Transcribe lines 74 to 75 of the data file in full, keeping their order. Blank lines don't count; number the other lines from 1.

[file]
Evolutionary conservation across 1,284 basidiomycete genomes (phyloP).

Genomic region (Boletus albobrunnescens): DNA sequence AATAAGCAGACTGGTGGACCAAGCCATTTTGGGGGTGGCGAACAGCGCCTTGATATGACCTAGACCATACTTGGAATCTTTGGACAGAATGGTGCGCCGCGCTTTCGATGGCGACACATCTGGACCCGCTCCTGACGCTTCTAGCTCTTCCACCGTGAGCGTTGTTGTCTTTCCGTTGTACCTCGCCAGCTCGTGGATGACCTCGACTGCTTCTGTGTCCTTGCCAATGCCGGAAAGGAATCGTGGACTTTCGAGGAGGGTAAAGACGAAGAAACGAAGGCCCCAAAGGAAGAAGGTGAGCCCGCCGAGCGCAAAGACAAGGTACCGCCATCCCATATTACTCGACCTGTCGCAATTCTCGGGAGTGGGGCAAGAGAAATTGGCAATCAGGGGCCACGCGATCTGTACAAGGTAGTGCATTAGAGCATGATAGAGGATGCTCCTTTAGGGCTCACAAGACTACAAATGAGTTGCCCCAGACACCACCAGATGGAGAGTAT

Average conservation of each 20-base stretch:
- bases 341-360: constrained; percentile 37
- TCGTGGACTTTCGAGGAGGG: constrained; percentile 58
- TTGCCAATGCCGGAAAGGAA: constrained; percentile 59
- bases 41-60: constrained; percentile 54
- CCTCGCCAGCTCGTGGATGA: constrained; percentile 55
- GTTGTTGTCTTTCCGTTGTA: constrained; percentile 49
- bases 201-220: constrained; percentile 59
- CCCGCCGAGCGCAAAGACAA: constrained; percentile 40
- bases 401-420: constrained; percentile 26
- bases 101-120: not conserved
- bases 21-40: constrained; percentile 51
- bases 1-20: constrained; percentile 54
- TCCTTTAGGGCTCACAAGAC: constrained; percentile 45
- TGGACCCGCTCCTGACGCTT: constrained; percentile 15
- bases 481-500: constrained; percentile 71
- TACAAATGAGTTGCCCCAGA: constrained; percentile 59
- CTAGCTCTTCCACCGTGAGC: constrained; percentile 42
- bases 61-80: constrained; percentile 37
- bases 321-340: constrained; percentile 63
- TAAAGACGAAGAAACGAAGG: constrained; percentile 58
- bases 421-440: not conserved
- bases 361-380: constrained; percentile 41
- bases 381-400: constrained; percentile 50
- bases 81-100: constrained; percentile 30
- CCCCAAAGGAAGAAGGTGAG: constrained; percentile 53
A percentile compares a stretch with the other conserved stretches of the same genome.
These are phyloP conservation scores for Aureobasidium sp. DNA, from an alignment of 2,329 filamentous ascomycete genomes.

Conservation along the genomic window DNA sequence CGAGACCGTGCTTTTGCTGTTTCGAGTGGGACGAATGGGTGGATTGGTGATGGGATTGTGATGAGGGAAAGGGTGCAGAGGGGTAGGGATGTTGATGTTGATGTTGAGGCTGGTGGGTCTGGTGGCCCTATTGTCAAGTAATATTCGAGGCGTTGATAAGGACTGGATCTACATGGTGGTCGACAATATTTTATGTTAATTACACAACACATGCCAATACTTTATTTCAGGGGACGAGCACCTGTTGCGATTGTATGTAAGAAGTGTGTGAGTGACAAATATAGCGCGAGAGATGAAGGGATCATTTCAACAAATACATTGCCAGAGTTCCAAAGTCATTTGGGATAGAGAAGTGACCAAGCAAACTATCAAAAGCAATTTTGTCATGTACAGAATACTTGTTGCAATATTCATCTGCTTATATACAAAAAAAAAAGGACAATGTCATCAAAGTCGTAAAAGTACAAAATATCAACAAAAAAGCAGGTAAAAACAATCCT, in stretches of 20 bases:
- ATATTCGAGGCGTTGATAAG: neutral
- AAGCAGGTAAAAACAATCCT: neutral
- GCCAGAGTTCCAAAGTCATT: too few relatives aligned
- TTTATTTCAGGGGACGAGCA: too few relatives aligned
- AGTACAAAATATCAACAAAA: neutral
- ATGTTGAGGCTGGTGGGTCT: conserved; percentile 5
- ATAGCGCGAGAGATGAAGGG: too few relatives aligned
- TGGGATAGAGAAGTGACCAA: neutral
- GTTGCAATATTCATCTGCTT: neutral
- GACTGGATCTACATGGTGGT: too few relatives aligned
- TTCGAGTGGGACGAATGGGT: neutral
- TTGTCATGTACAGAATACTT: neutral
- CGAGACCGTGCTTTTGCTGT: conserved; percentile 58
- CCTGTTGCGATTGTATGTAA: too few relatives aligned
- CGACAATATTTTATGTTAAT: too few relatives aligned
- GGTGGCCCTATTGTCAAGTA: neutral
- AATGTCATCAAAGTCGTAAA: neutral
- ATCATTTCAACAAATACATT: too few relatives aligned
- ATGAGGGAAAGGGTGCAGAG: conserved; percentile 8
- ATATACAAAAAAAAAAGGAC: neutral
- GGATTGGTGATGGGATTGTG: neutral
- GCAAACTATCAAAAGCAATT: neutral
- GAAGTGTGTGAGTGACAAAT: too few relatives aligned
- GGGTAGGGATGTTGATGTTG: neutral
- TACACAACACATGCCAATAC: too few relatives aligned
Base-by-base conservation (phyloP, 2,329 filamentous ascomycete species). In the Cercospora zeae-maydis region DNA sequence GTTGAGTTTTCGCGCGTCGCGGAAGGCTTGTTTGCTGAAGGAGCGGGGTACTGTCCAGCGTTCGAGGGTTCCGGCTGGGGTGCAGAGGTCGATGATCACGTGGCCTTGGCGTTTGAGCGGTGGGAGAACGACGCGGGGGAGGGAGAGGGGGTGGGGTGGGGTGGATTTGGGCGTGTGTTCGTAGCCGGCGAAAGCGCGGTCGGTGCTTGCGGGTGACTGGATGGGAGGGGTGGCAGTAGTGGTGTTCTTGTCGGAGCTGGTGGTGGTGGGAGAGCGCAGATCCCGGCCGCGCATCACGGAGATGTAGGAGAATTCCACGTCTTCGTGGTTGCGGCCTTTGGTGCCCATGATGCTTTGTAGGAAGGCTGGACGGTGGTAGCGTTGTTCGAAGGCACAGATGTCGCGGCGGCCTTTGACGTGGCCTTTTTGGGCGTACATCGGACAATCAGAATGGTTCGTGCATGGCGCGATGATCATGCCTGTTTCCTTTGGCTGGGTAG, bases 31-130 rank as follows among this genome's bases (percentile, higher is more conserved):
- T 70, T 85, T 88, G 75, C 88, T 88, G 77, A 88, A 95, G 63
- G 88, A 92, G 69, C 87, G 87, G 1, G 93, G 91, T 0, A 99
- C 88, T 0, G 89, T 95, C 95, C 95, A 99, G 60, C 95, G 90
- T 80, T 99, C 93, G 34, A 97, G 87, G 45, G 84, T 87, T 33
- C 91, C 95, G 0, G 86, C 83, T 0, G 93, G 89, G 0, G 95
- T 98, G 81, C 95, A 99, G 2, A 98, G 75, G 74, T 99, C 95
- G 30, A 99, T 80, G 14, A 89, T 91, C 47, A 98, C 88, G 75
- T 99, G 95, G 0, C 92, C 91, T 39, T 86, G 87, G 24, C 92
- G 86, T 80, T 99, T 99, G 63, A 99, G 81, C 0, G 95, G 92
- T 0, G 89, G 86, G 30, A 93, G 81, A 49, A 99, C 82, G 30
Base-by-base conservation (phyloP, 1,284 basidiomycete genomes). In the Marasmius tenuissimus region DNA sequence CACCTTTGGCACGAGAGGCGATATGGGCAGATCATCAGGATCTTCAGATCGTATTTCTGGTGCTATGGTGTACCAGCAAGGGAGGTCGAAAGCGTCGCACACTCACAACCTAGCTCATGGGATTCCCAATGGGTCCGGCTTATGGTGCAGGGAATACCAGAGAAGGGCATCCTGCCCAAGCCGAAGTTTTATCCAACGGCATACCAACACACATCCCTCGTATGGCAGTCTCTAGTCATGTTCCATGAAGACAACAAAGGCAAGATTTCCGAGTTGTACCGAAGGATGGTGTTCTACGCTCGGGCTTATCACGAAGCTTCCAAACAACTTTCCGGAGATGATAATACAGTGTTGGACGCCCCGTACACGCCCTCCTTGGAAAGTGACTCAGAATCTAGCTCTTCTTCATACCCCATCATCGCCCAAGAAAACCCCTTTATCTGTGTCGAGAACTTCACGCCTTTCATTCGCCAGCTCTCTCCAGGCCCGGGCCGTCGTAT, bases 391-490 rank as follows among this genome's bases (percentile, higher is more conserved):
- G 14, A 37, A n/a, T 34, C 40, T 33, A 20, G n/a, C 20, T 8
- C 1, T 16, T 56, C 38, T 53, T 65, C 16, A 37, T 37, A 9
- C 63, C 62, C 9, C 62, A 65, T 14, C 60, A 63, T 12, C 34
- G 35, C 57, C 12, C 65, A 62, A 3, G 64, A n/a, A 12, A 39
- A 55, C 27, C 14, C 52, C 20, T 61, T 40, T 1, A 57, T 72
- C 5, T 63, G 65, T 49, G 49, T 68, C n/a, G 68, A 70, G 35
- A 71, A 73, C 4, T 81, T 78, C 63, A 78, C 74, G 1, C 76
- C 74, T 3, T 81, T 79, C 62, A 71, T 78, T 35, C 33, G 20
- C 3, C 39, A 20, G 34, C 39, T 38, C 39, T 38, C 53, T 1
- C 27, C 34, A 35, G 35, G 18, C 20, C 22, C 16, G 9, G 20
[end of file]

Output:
- C 5, T 63, G 65, T 49, G 49, T 68, C n/a, G 68, A 70, G 35
- A 71, A 73, C 4, T 81, T 78, C 63, A 78, C 74, G 1, C 76